so what he is saying from my read is let gets the dollar way down so we can import some inflation.
meanwhile NZ will gourge itself on debt due to low interest rates

"Nana described the current slowing of economic growth as a cyclical downturn rather than something more substantial"

My suggestion is that this is the bit he has horribly wrong. It not cyclical here, there or anywhere. It's going to require a re-set of some magnitude, everywhere, to get to a bottom where 'cyclical can come back into play.

"But where your proof?!" I hear the cry...

Here... "the tradable sector and core retail have been in deflation for the last three years...The state of the demand side shouldn't allow inflation pressures to flow through...this shouldn't be happening," Nana said ( from the above)

Who would really understand and predict the macroeconomic situation nowadays.

This and that.

Any downward trend can suddenly reverse given some positive gDT results or a continuing and elevated net immigration figure each month.

JKs failed think big ideas for our economy is forcing us into the "low interest rate", "too much debt" trap the rest of the world is stuck in and trying to get out of.

i think john key wont want to tel kiwis what they should know until his rich mates have fleeced the country in its entirety. prepare for judith as pm. the currency trader could have done so much more for nz if only he wasnt so gutless...nationals indebted aka "lost" decade is its gifting legacy to new zealand

These neocon jokers don't know squat about business, economics, or government. Fleecing a country is what they know. Now they're trying to leave a legacy via the TPPA of a stealth transnational corporate coup.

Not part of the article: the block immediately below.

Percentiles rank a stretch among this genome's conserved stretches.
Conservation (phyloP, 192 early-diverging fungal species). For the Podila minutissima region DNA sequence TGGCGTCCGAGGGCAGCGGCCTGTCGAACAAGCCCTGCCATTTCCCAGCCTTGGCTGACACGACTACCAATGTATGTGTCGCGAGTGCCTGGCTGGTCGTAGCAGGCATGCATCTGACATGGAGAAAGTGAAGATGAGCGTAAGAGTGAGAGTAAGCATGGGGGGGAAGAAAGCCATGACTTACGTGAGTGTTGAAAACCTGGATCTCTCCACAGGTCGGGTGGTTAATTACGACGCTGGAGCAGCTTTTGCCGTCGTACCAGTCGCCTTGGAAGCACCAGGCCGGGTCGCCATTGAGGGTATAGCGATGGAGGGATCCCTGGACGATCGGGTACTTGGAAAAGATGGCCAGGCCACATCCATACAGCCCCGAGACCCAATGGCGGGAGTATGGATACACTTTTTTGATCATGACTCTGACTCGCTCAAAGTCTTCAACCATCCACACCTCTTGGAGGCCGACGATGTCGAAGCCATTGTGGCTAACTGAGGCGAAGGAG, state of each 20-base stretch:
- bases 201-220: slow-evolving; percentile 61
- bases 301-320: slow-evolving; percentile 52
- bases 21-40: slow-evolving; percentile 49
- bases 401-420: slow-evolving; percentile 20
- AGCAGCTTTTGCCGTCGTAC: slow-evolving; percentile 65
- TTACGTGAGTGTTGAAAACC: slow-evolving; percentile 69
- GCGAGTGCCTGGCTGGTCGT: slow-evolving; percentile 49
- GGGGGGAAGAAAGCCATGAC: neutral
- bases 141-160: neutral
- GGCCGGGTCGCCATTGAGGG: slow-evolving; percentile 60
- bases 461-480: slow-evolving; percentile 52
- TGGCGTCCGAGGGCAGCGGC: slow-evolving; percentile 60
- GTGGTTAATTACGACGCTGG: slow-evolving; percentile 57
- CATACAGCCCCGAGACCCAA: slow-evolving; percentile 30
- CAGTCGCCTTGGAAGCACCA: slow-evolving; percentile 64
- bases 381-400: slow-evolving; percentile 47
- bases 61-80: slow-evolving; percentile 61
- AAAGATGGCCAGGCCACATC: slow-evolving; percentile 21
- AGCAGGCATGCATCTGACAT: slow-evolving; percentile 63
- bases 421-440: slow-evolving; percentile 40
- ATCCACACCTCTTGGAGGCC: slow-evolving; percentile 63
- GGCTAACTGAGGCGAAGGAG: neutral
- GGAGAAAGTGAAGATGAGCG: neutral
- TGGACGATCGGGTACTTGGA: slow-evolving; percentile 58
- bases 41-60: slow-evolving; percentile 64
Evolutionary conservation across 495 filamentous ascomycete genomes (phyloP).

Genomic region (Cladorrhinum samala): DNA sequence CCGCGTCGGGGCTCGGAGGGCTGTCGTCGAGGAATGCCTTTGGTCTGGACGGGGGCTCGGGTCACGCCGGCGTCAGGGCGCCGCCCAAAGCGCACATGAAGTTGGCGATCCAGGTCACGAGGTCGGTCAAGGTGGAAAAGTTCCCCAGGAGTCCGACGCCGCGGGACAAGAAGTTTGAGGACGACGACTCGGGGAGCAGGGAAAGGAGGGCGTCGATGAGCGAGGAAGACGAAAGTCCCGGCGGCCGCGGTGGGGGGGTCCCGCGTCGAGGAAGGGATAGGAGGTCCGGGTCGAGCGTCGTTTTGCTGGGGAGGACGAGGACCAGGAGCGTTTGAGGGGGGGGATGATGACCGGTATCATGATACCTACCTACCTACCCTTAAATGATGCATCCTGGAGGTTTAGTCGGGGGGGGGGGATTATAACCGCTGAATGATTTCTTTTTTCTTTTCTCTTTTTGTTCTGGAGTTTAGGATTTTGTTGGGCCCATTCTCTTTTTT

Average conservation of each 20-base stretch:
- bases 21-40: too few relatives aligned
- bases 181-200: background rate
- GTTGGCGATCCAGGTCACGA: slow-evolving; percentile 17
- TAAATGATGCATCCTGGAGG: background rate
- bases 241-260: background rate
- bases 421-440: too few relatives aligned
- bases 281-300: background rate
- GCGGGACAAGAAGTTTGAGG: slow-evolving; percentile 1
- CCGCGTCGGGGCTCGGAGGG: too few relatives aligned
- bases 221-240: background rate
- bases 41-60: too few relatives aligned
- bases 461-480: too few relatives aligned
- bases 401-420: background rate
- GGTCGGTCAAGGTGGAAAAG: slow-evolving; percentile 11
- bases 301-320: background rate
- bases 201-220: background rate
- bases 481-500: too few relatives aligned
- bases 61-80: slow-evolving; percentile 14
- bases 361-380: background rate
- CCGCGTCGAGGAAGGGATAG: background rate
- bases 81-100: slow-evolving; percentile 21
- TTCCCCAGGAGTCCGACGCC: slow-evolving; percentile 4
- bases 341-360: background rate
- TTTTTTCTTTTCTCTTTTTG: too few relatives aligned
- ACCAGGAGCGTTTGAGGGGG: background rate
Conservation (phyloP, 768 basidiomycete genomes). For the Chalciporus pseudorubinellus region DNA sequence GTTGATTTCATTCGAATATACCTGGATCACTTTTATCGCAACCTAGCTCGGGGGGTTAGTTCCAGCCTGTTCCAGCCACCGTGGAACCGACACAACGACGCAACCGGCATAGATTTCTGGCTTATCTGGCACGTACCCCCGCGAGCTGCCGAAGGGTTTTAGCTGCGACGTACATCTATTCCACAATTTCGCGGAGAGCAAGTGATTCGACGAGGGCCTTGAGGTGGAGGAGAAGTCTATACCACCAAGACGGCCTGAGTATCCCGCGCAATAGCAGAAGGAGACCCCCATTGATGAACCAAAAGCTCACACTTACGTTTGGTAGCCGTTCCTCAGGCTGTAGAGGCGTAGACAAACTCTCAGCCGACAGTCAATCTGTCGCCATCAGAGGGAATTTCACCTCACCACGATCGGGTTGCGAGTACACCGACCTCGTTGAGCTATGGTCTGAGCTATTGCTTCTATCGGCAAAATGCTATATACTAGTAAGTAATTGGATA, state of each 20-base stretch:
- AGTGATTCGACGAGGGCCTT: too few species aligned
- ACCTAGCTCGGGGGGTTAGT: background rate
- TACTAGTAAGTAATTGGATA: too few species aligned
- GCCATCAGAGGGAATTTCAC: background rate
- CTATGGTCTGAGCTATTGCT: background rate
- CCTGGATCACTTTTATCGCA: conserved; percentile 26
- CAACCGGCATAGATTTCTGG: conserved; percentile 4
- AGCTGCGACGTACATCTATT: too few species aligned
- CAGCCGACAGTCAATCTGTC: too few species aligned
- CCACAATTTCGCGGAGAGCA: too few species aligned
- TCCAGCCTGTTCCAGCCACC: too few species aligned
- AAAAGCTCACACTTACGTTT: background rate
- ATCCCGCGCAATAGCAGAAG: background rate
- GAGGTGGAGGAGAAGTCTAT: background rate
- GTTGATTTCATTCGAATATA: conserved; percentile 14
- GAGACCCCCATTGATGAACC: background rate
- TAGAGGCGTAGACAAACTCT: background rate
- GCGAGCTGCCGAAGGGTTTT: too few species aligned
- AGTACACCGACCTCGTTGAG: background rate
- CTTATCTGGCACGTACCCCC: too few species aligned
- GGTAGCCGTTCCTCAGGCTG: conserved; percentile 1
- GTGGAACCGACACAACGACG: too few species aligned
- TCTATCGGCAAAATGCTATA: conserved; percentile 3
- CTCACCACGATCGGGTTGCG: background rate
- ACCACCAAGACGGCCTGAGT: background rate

I agree with tim12 regarding JK's planned "forcing our economy into debt and low interest rates."
However it was never about any " big ideas" he ever had for our economy.
From what I have observed from JK'S "reign" the only ideas he had was to lead NZ into the same situation as Ireland and Greece, both of which have been orchestrated by the Wall St/currency manipulating bankers.
Their 'modus operandi' is to ingratiate their government deciples into positions of power in small countries, trick the government ministers into borrowing massive amount of indebtedness, then apply the "squeeze" which they are well aware will result in surrendering of sovereign assets to the bankers and their mates.
Hence, quality guy is also 'on to the game' except I disagree that JK ever had any will to do anything other than implement the above "plan" which he was closely related to around the Irish financial debacle.
His mates have so much fiat currency from the GFC and money printing that is desperately looking for tangible assets to invest in before the fiat dominoes 'come tumbling down,' and that financial fiasco looks to be fast approaching.